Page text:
So rather than simply reading about it on paper, students can click around and explore the pyramids on the internet. The work is a result of collaboration between Dassault Systèmes, Harvard University and the Museum of Fine Arts (MFA) Boston, headed by Harvard Professor Peter Manuelian.
It took a decade to complete and encompasses almost a century's worth of research. Unlike any 3D models, Manuelian insists his is historically accurate. "Many 3-D models of ancient sites have more to do with fantasy and video games than with archaeology; The colors, surfaces and textures are not researched and appear quite flat or unrealistic," Manuelian told Discovery News.
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|Hardware||Phase One 100-million pixel ultra-high resolution camera|
|Software||Pix4Dmapper photogrammetry software|
|Outputs||3D model |
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Visitors to the website can either explore on their own, or take a guided tour. "What is important for us is to create a community around this experience,” Mehdi Tayoubi, VP of design and experimental strategy at Dassault Systèmes, told Mashable.
“You can bring kids to this virtual environment and they will understand, but if you adapt what you say, it will work for an entirely different audience.”. Considering the massive amount of work put into the Giza 3D project so far, it's only about 10 percent complete. They still plan to add the Pyramid of Khafre, the middle of the Necropolis’s three pyramids, and the Sphinx. Dassault is also working on recreating the history of Paris in a similar 3D world.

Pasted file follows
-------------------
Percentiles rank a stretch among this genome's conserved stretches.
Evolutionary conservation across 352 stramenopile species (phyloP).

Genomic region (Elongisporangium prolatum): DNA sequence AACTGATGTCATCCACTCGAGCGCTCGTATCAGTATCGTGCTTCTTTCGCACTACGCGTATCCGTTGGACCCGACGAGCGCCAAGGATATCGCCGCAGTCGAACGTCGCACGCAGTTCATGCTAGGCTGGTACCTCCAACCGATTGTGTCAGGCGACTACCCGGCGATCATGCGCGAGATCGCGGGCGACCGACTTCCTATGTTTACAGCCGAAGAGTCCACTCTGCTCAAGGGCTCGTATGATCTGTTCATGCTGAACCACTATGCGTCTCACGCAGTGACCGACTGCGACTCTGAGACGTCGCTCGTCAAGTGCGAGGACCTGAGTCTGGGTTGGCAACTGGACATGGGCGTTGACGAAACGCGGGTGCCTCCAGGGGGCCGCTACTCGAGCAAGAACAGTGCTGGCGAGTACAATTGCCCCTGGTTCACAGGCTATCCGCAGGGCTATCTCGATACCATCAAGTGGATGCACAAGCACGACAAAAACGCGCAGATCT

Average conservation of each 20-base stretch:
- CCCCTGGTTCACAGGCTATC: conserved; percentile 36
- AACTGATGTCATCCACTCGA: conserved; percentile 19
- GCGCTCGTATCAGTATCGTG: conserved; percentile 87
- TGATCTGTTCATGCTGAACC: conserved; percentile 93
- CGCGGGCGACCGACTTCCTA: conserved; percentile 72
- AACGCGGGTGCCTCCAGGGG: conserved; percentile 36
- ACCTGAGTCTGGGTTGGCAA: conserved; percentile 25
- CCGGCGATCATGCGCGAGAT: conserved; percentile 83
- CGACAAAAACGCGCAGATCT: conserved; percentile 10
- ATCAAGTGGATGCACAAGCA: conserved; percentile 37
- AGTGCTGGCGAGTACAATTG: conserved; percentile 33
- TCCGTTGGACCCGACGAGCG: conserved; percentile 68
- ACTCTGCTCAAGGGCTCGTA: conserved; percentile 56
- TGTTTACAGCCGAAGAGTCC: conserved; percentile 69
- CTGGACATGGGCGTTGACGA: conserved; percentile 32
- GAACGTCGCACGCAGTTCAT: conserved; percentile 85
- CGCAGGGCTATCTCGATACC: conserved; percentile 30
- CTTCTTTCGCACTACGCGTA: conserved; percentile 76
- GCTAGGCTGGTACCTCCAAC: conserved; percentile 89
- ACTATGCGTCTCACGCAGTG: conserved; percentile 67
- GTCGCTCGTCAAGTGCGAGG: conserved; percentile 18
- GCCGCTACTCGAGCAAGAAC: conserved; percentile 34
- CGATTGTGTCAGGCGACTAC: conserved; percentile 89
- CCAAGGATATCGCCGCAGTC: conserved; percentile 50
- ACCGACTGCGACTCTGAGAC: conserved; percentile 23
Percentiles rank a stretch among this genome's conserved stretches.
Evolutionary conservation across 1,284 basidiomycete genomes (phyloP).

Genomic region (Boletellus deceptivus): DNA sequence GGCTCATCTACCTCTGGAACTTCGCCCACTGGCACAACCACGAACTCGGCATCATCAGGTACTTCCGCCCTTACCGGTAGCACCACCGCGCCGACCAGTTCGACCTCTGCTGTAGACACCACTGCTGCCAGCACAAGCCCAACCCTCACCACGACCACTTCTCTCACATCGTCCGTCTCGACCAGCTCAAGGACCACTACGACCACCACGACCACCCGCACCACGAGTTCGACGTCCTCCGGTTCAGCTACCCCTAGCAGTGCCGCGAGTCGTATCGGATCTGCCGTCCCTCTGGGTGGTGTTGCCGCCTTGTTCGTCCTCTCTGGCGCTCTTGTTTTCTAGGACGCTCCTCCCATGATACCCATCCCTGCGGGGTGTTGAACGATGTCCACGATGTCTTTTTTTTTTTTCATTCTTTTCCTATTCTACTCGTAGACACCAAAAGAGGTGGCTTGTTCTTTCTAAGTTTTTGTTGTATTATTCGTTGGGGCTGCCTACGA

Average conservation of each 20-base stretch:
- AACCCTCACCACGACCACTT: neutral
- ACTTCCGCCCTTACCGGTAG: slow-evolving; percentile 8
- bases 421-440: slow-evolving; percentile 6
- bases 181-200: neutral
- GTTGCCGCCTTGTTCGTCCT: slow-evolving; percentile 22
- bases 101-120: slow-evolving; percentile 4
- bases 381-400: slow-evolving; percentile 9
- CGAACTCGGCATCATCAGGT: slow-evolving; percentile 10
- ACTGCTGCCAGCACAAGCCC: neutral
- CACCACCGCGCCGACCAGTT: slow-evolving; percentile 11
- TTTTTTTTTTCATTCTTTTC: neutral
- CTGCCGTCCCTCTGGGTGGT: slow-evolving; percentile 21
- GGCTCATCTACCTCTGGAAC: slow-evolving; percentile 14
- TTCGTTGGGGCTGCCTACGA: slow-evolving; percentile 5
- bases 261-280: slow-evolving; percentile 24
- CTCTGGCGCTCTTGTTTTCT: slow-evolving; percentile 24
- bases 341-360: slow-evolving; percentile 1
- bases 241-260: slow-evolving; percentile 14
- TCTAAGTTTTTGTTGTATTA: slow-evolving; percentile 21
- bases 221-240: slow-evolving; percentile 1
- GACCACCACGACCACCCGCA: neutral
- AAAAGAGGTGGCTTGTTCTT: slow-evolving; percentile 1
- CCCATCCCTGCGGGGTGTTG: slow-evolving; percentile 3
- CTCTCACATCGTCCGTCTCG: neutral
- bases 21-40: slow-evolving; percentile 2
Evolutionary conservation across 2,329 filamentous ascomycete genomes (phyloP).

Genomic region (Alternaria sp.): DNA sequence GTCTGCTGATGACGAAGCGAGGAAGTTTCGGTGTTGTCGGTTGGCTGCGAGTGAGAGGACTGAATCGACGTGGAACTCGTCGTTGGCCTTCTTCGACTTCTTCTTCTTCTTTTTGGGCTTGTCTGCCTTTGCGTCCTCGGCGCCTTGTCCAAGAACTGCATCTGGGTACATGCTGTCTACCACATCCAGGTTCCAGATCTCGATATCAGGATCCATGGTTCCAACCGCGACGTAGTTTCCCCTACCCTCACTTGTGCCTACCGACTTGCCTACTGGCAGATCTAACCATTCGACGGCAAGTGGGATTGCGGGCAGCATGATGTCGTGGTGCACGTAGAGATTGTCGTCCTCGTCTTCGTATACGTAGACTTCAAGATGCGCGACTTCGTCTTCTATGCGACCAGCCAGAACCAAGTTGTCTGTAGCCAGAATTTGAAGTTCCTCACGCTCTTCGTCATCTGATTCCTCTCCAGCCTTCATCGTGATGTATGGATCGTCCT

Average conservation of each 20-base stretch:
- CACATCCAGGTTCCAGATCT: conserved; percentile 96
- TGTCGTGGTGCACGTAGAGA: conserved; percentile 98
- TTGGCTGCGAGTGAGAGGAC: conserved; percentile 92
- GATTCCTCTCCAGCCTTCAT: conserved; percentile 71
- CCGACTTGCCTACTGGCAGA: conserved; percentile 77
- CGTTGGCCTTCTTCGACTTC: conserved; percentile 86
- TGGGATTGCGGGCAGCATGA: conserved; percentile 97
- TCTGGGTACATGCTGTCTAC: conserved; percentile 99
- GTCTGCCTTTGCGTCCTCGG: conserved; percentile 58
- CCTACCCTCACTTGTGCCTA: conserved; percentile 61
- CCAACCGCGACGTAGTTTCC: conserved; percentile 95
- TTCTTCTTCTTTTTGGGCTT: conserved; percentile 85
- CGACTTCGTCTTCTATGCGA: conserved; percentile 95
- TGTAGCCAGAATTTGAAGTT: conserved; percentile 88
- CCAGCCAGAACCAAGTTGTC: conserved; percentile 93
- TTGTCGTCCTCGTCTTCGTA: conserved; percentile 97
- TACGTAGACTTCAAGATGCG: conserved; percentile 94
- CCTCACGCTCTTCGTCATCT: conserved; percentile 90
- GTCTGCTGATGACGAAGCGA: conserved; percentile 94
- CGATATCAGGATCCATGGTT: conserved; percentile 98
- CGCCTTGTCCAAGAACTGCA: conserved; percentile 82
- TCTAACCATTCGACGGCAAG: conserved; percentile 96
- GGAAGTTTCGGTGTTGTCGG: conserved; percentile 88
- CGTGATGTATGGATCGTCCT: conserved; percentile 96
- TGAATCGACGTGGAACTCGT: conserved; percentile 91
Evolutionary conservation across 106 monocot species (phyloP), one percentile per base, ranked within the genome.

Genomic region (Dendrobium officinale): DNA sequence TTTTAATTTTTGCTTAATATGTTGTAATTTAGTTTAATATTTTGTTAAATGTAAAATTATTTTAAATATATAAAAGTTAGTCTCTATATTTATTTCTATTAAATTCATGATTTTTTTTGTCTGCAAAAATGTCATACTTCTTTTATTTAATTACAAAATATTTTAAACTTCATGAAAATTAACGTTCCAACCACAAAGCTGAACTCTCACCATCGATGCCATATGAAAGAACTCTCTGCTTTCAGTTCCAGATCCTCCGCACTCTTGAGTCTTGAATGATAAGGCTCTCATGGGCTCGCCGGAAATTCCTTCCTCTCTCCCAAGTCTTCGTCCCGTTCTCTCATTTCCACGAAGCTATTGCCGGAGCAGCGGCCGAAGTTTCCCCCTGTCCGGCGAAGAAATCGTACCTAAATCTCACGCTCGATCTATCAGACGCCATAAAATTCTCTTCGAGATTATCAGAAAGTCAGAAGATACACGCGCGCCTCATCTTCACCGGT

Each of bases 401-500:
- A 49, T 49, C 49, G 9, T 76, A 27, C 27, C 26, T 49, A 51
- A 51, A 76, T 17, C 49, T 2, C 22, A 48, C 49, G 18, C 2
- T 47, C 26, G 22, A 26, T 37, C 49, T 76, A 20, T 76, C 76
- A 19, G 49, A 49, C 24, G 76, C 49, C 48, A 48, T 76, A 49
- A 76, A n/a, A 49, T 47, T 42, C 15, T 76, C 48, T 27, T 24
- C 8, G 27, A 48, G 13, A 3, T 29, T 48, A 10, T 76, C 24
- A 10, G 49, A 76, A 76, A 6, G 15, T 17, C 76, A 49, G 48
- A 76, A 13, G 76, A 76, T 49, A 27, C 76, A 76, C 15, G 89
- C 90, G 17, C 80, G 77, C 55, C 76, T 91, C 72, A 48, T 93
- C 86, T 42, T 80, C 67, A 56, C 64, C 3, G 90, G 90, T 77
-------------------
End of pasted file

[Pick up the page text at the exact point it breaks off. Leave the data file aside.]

Watch the video above for a taste of the the Giza 3D and check out the project for yourself here. Subscribe to our lifestyle email. Realness delivered to your inbox.
3D model of the Giza Plateau. Excavations at Gîza VII: 1935-1936. The Mastabas of the Seventh Season and their Description. Cairo: Government Press, 1953, plan. Excavations at Gîza IX: 1936-37-38.
The Mastabas of the Eighth Season and their Description. Cairo: General Organisation for Government Printing Offices, 1960, plan.